In case you haven’t heard, pop singer Rihanna wore a barely-there dress to the CFDA Awards on Monday night, where she received the 2014 Fashion Icon award. The dress, designed by Adam Selman and dripping in 230,000 Swarovski crystals, left nothing to the imagination.
The wearing of the dress coincided with Scout Willis’s #FreeTheNipple social-media campaign. Scout, the 22-year-old daughter of Bruce Willis and Demi Moore, is angry that Instagram banned her account after she shared a picture of two women topless. Willis took to the streets of New York, also topless, apparently to point up the outrage that toplessness, which is legal in New York City, is not allowed by Instagram’s terms of service. (As one BuzzFeed commenter said, “Oh, to have so much free time.”) Since then, the hashtag #FreeTheNipple has been trending on Twitter and Instagram and has reopened the debate about what degree of nudity is acceptable in public spaces.
For some reason, the #FreeTheNipple campaign has warped into a feminist rallying cry, with womyn demanding that the world look upon their nipples and rejoice. Scout Willis has received messages from breast cancer survivors and mothers who breastfeed thanking her for starting the campaign. As Willis put it, “What I am arguing for is a woman’s right to choose how she represents her body — and to make that choice based on personal desire and not a fear of how people will react to her.” Many articles that discuss this social-media campaign follow up with a mention of Rihanna’s dress, assuming that the dress was in support of the campaign because the singer has gotten into similar hot water with Instagram after sharing topless photos of herself.
Feminists have deduced that Rihanna’s dress, which a casual observer might dismiss as a vehicle to keep the shrill-voiced recording artist in the headlines, is in fact an epochal achievement in human history. The British newspaper the Independent published a lengthy article Wednesday entitled, “Rihanna’s practically naked dress: Why it might be one of the most powerful feminist statements the pop world has made to date.” The article opens by saying:
How very dare [sic] a woman turn up to an awards ceremony looking so brazenly intimidating, the press cried? How could she possibly eschew society’s norms of how a woman should dress at such an event and look so defiantly sexy? . . . What she didn’t want to do is what the fashion world expected, which was to dress in an understated, innocuous, unthreateningly sexy way so popular with Victoria’s Secret models and Playboy bunnies.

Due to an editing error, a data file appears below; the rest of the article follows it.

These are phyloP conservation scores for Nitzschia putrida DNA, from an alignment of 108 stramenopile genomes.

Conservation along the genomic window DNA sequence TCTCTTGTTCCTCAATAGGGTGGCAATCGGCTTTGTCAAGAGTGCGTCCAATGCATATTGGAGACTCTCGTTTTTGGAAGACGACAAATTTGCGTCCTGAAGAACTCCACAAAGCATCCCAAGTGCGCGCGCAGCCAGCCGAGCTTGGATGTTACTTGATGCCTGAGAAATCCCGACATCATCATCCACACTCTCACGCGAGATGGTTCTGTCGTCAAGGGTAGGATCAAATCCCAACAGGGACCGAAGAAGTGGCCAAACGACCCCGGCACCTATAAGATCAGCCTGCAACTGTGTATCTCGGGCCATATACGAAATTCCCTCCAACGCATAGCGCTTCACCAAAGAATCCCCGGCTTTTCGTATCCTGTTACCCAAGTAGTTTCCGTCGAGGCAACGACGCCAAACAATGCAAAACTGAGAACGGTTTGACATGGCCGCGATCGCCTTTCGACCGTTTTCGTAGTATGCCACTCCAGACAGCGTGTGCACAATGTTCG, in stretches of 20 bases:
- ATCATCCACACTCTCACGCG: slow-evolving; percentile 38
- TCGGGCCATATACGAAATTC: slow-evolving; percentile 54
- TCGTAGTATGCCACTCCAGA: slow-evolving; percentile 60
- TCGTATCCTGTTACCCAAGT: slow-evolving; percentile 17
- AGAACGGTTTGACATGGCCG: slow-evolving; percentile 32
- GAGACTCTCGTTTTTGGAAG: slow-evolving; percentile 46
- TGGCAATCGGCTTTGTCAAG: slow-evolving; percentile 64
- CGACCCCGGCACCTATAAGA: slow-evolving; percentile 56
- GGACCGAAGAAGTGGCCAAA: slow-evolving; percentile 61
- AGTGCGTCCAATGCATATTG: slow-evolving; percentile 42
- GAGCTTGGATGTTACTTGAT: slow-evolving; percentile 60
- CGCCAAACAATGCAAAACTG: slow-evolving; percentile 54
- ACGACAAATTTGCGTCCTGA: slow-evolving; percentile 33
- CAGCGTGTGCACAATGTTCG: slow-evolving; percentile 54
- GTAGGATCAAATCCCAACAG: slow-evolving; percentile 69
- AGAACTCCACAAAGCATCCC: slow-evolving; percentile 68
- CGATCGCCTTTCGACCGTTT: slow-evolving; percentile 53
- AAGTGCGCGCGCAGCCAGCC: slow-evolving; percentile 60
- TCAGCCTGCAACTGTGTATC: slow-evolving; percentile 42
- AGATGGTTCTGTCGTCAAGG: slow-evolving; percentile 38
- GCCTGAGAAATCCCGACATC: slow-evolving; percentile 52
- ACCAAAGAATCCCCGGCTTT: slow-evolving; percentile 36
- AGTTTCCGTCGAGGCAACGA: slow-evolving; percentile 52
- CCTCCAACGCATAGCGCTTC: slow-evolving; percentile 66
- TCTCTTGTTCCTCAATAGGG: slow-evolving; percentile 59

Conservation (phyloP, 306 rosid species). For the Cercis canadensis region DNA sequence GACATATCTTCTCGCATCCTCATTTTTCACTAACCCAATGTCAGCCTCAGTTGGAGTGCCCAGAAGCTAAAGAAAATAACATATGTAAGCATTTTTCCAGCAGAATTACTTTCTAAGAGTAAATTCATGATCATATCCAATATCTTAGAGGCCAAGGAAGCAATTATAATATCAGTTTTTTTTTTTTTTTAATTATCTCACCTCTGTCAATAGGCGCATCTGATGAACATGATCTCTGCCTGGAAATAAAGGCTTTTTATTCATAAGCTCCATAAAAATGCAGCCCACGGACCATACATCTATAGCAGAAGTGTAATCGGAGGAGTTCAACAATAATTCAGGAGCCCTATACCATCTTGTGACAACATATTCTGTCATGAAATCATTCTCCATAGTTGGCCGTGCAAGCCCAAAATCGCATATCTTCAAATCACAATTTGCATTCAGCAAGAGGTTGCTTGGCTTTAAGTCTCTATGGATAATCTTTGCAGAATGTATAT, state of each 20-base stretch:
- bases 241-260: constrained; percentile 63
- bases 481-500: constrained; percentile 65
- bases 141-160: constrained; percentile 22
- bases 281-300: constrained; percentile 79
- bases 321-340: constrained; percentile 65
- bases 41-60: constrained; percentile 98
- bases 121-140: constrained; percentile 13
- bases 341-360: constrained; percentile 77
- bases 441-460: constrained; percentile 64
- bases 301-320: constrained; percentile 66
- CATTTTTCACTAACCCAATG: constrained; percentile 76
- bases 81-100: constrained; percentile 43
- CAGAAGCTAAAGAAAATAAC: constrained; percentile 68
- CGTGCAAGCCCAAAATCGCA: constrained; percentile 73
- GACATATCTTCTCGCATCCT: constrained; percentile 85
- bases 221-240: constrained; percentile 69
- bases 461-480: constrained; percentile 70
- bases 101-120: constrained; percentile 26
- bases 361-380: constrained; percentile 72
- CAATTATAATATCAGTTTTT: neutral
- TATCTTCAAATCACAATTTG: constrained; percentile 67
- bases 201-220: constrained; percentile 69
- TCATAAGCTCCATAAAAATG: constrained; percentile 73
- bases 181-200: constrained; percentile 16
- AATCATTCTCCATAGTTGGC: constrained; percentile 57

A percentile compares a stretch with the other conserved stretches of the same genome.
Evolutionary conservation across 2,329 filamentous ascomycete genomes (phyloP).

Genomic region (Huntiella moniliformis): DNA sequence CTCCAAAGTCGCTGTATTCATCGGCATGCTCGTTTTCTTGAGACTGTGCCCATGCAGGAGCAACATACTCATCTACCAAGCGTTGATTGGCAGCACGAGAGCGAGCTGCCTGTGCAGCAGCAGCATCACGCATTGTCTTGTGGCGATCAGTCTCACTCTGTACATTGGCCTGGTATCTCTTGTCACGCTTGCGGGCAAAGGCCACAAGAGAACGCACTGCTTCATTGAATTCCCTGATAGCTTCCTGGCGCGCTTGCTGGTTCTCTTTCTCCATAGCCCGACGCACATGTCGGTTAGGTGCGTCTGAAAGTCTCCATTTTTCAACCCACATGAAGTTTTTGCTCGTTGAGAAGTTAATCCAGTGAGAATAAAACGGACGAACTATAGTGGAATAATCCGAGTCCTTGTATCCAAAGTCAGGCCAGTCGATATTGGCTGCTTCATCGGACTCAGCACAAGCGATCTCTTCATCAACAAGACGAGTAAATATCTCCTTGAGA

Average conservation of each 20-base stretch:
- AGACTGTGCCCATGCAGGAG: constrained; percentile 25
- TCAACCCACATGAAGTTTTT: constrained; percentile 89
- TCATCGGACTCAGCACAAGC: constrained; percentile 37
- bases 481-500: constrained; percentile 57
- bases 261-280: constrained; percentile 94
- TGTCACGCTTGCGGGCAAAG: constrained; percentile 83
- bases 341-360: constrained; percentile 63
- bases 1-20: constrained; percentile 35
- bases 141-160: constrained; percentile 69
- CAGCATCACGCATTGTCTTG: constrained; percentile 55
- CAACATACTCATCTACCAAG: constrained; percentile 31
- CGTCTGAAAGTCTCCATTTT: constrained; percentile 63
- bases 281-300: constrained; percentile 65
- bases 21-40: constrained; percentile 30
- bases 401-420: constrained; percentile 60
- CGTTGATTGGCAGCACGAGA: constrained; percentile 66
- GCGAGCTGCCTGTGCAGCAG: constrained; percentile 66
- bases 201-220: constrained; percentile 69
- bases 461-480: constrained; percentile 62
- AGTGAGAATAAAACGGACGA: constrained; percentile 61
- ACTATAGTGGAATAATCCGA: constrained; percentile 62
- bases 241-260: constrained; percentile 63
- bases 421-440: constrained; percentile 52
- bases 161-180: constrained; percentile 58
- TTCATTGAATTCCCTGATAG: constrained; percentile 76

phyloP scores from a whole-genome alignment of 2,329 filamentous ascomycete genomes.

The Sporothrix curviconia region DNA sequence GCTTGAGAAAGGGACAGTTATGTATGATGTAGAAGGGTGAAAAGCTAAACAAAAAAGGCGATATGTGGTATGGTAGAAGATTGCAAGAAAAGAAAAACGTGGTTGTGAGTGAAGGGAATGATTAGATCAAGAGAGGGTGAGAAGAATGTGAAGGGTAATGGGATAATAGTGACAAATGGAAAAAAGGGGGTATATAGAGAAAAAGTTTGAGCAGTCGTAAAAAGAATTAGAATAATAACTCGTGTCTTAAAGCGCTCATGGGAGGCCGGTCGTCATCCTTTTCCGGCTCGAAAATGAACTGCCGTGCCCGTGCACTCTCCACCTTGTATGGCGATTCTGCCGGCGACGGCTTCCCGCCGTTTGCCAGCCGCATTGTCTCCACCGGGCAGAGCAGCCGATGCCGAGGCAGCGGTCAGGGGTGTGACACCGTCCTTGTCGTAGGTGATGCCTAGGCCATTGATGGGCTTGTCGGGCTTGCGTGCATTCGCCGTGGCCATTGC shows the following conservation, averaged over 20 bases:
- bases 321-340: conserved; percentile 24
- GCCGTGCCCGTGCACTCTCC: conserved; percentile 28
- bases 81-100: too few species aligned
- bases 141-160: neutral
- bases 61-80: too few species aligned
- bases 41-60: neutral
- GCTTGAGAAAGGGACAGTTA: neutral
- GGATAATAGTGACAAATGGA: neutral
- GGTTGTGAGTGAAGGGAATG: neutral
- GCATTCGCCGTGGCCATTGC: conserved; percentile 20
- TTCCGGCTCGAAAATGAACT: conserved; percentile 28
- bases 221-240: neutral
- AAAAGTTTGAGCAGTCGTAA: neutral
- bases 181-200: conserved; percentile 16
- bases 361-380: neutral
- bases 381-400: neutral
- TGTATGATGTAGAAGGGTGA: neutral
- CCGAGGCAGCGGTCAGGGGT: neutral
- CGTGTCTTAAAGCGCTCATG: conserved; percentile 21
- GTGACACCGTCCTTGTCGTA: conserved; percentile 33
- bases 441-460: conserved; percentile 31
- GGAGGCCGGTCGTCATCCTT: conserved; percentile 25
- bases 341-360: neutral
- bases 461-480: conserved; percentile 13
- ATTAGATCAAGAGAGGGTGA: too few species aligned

Today’s fashion world is just so understated, and Playboy bunnies (do they still have those?) are particularly prudish. Will someone please tell them to take a few layers off? Rihanna’s dress, properly understood, is an object of secular reverence, a feminist totem that confers on mere mortals the capacity to love the female body and spirit. If you think this reporter is exaggerating, here is the closing sentence of the Independent’s article: “So here’s to Rihanna and her audacious nearly-nude dress — a fearless, powerful, and fantastically seductive feminist statement that the pop world should be proud of, not scared of.”
You know what would be a “fantastically seductive feminist statement” for the Barbadian chanteuse to make? Not going back to the thug boyfriend who beat the crap out of her! Rihanna is a walking, talking billboard for exactly the kind of woman feminists wish all women not to be. In case you don’t remember, Rihanna’s former boyfriend, double-platinum recording artist Chris Brown, beat her so badly in 2009 that she required hospitalization. Her face looked like this.